7 Luglio 2023

5 spunti per approfondire (27/2023)


La rubrica settimanale con i consigli di lettura di RivistaEnergia.it, dall’Europa e dal mondo. Forse non le notizie più eclatanti, ma proprio per questo interessanti da approfondire. Settimana 27/2023

“Fast forward to 2031. The EU exhausted its €250bn Green Deal months ago; the US Inflation Reduction Act is also winding down, and things are not going well. Electric vehicle sales have been stymied by global shortages and price spikes in lithium and other minerals. Without enough minerals to stock assembly lines, workers across America’s ‘Battery Belt’ are furloughed, with similar supply problems plaguing Europe. Talks with the new critical minerals producers’ cartel have been halting, partly because China — having acquired large stakes in the mines of member countries — is directing supply to its own battery manufacturers.”

No country can solve critical mineral shortages alone

Articolo – Financial Times

“Mexico’s chamber of mines is warning the halt of Newmont’s Peñasquito gold-silver operation due to a strike by now on its fourth week, will have a significant impact on an already-weak national mining production. The US-based miner has had operations suspended since June 8, a day after nearly 2,000 unionized workers downed tools over a dispute regarding profit-sharing and alleged contract breaches. The temporary halt at what is Mexico’s biggest gold mine in Zacatecas state forced Newmont last week to declare force majeure on deliveries of some metal products from mine.”

Strike at Newmont’s Peñasquito hurting Mexico’s mining sector
Articolo – Mining

“In the 15 years since the American fracking boom unleashed a torrent of abundant, cheap and domestically available natural gas, the country has leaned into the fuel — and hard. Hundreds of new, state-of-the-art gas power plants have come online with tens of billions in Wall Street backing in what’s now the biggest gas-producing nation in the world. Given its reputation for low-cost, clean and stable generation, gas dethroned coal in 2016 as the US’s No. 1 source of electricity. This year, it will make up a record 41% of power production, more than solar, wind, hydro and coal combined. The grid’s newfound reliance on natural gas was for more than a decade hailed as a breakthrough. It’s now one of its biggest vulnerabilities.”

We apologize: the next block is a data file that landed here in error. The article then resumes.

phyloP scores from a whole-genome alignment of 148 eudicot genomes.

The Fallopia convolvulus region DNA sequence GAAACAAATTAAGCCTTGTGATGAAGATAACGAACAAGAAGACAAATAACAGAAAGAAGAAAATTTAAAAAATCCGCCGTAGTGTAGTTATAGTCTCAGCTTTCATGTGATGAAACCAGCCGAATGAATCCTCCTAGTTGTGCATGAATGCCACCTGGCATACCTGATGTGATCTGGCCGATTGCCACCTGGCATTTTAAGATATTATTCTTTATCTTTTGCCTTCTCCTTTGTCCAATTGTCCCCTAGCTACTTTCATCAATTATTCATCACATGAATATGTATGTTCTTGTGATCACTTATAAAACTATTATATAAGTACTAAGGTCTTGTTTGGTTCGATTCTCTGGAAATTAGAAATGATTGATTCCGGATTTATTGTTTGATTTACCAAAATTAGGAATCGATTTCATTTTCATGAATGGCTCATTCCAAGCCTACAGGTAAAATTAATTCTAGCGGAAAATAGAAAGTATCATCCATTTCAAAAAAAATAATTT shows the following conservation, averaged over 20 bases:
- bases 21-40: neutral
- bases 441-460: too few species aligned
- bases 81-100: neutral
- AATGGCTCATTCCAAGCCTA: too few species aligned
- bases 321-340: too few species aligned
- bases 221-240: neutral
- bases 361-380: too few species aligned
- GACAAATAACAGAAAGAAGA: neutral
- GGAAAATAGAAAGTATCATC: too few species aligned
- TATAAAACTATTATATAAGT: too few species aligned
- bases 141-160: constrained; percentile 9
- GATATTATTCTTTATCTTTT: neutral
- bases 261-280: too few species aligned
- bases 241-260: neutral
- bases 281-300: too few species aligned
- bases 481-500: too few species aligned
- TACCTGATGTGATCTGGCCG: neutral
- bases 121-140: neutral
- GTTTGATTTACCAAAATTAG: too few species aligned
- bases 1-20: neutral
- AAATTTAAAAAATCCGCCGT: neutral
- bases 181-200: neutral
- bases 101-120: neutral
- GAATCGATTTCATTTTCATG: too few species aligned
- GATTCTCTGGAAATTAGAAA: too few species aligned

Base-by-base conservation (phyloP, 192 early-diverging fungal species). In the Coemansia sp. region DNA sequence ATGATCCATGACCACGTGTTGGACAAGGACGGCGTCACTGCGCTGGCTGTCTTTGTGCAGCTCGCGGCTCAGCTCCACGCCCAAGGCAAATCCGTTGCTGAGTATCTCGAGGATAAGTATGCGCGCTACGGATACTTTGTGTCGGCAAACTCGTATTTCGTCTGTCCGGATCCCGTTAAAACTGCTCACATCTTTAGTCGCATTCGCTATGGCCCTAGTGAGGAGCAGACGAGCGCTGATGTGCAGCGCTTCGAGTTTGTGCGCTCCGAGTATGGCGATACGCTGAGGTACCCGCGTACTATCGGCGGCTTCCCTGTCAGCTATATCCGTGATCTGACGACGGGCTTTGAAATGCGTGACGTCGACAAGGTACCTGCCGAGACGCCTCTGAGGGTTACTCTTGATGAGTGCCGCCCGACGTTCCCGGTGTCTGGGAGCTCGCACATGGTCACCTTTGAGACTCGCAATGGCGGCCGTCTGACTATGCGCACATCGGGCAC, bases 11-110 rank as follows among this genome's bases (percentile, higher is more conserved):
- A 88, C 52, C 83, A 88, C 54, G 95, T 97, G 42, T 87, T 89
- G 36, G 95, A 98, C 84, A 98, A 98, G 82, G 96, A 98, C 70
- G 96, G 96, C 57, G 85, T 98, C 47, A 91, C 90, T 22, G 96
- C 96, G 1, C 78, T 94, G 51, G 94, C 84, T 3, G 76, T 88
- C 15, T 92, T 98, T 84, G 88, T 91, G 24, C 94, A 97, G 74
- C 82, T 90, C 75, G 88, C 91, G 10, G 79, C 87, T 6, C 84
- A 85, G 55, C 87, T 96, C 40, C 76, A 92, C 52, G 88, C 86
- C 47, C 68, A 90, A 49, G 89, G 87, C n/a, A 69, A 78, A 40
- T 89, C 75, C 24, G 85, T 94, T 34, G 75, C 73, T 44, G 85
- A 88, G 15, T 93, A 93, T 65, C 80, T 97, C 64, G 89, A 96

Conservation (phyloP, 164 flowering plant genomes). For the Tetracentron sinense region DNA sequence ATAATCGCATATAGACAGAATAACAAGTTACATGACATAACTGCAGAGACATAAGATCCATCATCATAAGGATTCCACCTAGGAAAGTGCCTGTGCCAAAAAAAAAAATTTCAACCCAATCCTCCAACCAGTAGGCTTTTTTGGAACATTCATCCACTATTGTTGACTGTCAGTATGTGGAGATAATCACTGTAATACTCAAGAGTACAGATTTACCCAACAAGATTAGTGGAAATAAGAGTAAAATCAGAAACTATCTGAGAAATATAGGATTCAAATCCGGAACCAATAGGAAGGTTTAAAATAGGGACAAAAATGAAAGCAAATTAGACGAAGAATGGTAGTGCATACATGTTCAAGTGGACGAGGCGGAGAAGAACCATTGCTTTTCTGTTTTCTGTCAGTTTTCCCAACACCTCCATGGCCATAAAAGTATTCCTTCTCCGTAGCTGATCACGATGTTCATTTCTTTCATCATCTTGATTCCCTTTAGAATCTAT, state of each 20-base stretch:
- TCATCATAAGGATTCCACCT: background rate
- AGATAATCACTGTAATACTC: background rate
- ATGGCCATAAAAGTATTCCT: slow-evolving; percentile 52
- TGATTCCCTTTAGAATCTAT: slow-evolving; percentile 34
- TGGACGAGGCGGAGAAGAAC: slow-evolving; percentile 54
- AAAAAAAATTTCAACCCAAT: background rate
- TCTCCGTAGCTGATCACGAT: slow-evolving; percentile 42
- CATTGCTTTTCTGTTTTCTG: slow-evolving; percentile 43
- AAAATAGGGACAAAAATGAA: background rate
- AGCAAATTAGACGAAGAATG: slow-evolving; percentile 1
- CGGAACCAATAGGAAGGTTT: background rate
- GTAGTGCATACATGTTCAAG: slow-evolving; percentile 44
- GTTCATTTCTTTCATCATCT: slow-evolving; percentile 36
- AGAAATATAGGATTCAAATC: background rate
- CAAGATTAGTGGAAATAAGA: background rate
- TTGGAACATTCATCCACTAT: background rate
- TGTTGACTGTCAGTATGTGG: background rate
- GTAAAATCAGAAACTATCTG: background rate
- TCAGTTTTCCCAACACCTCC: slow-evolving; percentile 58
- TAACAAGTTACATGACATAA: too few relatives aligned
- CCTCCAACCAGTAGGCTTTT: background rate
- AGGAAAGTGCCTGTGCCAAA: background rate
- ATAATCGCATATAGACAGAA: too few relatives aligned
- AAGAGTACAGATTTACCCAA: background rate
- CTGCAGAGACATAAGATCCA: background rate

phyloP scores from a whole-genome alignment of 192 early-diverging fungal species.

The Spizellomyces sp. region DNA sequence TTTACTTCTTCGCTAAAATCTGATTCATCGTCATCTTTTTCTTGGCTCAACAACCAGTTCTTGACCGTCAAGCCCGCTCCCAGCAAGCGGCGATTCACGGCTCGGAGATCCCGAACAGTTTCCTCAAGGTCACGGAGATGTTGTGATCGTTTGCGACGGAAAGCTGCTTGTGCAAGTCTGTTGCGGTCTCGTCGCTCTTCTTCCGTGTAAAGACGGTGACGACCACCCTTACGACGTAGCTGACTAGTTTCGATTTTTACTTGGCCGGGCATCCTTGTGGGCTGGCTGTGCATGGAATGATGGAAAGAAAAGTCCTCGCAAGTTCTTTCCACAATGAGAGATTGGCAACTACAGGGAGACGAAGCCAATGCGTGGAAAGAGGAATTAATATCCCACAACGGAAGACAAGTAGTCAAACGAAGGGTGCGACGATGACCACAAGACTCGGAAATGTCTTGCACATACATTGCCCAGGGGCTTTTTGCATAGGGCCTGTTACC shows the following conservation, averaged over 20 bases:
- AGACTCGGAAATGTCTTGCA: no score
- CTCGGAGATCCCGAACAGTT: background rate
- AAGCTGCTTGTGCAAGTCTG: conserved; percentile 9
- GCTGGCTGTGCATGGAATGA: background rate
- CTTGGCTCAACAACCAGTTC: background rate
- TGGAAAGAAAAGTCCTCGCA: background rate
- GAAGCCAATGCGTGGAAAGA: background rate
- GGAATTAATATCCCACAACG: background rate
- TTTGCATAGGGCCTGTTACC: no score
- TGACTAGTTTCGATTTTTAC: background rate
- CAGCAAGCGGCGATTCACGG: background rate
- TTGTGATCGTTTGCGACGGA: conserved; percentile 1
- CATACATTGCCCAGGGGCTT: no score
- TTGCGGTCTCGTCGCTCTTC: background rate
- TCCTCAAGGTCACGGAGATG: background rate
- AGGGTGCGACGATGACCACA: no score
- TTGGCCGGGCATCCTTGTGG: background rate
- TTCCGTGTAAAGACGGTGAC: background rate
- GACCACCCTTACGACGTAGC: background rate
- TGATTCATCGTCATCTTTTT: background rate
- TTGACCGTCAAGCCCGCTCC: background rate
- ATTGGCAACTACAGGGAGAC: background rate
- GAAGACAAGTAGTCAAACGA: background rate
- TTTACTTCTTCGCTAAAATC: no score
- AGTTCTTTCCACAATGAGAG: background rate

America’s Biggest Power Source Wasn’t Built for Extreme Weather
Articolo – Bloomberg

“The EU should commission independent research into the recently launched joint purchasing gas mechanism amid questions over possible negative consequences on the market. Speaking to ICIS, Doug Wood, gas committee chair at the European Federation of Energy Traders (EFET), said market participants have been raising concerns that the mechanism, which is spearheaded by the European Commission, would cement the position of dominant players in certain EU countries. Furthermore, participants are worried about the procurement process involved in securing a platform to support the aggregation and joint purchasing service, Wood said. “If your choice is to go with a central buyer which is a state-owned company you give out a certain amount of confidential information and you rely on them [central buyers] keeping the confidentiality,” he said. “Interestingly, we also don’t know how much this platform has cost [the European Commission]. There are no fees for using it. There is no information regarding the procurement process and how any further amendments may be funded.”

AggregateEU market impact should be independently assessed – EFET

Articolo – ICIS

“Despite nuclear energy’s anticipated role in achieving decarbonization, the EU decision is a bit of an outlier: many climate finance taxonomies either explicitly exclude nuclear power or are ambiguous on whether it is included. The authors reviewed green and sustainable bond frameworks of the 30 global systemically important banks and, as they later highlight, found that none explicitly includes nuclear energy in their sustainable finance taxonomies. This commentary will touch on the role that nuclear energy typically plays in decarbonization modeling, explain what climate finance taxonomies are meant to do, and highlight the general disconnect between the two.”

A Critical Disconnect: Relying on Nuclear Energy in Decarbonization Models While Excluding It from Climate Finance Taxonomies
Ricerca – Center on Global Energy Policy

della stessa rubrica

5 spunti per approfondire (26/2023), 30 giugno
5 spunti per approfondire (25/2023), 23 giugno
5 spunti per approfondire (24/2023), 16 giugno

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